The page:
February 6, 2012
Pie charts aren't always evil. A confession of a hypocrite.
Let me set the record straight. I HATE pie charts. I’ve written about and critiqued them many, many times. But I must confess…I used them in a presentation to a customer last week.
Yes, I am a hypocrite and I realized that immediate after I created them. So why did I use them? We had a meeting two weeks ago in which people in my same role shared event optimization success stories for their customers. We were presented some compelling results that included what I found at the time to be a straight forward pie chart used in the proper context.
For a little context, Stephen Few says in his article “Save the Pies for Dessert”:
Pie charts are not without their strengths. The primary strength of a pie chart is the fact that the message “part-to-whole relationship” is built right into it in an obvious way.
Stephen continues by declaring how bar charts can accomplish this a well.
A bar graph doesn’t have this obvious purpose built into its design. Not as directly, anyway, but it can be built into bar graphs in a way that prompts people to think in terms of a whole and its parts. This can be accomplished in part by using a percentage scale.
Let’s take a deeper dive into what I created.
The primary message I wanted to communicate was the year over year contribution of each promotional type to the total sales. Why do I think this works?
- The parts-to-whole relationship is intuitive
- There are only three colors, which makes remembering what they represent easy
- The slices are in order by promotional depth (i.e., the depth of the discount)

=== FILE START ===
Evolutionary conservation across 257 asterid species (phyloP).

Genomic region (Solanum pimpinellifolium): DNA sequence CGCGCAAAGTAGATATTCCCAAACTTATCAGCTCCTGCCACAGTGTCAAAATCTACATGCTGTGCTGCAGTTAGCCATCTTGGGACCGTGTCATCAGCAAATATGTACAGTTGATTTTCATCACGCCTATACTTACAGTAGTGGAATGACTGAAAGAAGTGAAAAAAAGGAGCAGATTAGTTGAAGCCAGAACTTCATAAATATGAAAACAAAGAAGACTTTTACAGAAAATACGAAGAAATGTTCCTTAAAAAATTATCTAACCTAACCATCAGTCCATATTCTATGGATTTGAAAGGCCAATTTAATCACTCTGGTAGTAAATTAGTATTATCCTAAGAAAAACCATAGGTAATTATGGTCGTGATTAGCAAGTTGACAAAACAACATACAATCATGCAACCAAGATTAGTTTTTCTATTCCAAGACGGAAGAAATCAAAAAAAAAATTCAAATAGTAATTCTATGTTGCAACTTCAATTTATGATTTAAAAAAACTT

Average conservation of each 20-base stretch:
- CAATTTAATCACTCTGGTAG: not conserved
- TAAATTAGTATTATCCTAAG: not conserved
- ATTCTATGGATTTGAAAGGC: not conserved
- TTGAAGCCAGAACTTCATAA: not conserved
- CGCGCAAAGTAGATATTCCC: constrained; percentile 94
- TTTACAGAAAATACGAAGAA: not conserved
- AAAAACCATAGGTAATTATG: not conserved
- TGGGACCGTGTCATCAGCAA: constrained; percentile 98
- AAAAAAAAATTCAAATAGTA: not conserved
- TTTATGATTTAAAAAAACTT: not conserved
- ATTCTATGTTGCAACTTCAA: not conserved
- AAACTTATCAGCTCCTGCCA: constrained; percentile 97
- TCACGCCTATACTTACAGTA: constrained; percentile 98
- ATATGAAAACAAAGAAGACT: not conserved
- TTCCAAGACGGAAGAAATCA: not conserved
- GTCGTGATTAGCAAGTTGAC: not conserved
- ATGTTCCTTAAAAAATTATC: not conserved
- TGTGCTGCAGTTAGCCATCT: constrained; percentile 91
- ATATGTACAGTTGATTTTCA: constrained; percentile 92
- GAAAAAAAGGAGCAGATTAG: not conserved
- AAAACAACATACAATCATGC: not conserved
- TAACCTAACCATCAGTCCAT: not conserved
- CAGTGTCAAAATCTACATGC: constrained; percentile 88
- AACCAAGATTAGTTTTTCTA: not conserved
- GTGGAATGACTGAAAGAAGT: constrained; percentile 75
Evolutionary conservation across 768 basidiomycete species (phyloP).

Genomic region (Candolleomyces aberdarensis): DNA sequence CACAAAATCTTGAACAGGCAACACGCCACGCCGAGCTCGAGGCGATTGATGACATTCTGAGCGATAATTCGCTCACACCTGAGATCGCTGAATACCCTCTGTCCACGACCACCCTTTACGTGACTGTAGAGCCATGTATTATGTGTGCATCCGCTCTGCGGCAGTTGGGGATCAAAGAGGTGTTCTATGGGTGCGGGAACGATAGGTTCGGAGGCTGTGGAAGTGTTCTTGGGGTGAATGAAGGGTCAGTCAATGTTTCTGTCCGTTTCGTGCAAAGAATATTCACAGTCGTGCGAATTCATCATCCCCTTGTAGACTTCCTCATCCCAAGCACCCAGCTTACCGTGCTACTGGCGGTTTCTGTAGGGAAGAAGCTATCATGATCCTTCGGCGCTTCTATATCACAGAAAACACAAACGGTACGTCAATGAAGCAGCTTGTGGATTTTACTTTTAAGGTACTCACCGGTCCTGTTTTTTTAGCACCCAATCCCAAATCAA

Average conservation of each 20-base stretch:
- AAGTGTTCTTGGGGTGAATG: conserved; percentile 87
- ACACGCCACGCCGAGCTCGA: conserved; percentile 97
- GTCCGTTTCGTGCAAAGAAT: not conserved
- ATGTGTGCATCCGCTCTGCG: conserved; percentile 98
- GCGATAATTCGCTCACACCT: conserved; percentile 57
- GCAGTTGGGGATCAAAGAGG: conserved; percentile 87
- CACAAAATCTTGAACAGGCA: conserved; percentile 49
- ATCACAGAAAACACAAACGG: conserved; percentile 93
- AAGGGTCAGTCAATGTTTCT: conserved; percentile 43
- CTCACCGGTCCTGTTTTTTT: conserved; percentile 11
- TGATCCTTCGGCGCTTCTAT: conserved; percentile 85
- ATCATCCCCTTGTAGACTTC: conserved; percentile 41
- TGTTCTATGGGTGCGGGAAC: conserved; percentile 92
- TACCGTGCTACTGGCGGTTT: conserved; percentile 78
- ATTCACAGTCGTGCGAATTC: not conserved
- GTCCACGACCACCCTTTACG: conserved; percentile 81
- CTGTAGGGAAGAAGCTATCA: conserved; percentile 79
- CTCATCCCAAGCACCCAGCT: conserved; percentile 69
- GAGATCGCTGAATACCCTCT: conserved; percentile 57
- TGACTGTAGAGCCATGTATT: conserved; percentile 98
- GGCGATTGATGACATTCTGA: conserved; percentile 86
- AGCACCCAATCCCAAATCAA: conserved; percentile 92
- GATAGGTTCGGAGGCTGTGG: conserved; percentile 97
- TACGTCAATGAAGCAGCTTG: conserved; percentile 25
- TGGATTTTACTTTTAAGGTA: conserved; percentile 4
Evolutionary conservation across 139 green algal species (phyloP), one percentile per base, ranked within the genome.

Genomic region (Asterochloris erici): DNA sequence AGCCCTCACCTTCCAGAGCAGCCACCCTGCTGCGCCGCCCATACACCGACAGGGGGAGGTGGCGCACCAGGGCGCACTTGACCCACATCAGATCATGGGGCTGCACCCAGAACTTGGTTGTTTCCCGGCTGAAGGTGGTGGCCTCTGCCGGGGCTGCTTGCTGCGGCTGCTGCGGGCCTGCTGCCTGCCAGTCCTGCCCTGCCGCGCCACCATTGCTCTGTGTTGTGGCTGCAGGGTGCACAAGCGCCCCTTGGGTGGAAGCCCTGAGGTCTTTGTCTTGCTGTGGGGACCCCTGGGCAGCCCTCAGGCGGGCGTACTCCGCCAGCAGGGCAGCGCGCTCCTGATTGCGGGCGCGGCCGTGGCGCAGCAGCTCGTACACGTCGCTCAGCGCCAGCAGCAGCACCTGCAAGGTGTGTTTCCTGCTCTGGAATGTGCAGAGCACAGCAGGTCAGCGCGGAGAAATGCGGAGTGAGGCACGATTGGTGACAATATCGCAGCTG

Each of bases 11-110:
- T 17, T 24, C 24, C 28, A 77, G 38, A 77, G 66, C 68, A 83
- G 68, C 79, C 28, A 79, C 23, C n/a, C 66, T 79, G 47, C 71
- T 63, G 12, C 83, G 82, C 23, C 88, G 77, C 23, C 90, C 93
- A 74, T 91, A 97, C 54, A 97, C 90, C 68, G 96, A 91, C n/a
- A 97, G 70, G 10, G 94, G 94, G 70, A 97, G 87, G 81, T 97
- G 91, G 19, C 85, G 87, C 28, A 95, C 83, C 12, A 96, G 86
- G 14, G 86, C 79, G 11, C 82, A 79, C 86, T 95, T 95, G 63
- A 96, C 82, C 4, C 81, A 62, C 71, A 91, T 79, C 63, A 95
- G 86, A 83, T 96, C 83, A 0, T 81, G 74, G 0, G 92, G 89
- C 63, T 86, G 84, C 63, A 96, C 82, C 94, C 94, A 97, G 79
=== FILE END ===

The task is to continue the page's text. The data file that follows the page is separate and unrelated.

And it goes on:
- You can quickly scan your eyes left to right to make the comparisons
According to the buyer I was presenting to, this was easy to understand and clearly showed that promotional depth has shifted from P2 to P1, indicating less frequent deep discounts.
But then I got thinking, how else could I have presented this data. Below are several alternatives starting tart with a simple bar chart.
For me, this layout makes the year over year comparisons more difficult. I feel like I get distracted by the bars that are in between the bars I want to compare.
Perhaps reorganizing the bars so that they are year over year within each promo level will help.
This layout works well. The year over year comparisons are much quicker in this format. However, I’ve lost the parts-to-whole relationship.
Maybe making the bars side by side horizontally will help.
The side by side bars make for easy year over year comparisons. But this layout struggles to easily communicate the contribution of each promo level to the yearly total without much explanation.
Line charts communicate year over year well. Maybe those will work.
I created two line chart options, one with labels and one without. Yes, the year over year comparisons are incredibly simple, but I hate them both for two reasons.
- The parts to whole relationship is totally missing, which is core to the message I’m trying to communicate
- There is way too much white space
That leaves us with two more options. First, an area chart.
This area chart might be a good alternative because it combines both a line chart and a stacked bar. It’s too geometric for me though.
We’re left with one final option…a stacked bar chart.
A stacked bar is the obvious competitor to the pie chart. Honestly, I wish I had chosen this chart type. It communicates all of the same information as the pie chart, but in a cleaner layout. The year over year comparisons are a bit easier because the colors are closer together.
Can I promise I’ll never use pie charts again? Never is too strong of a word. But after going through this exercise and looking at all of the alternatives available, I’m confident that I’ll be relying on my old friend the stacked bar chart.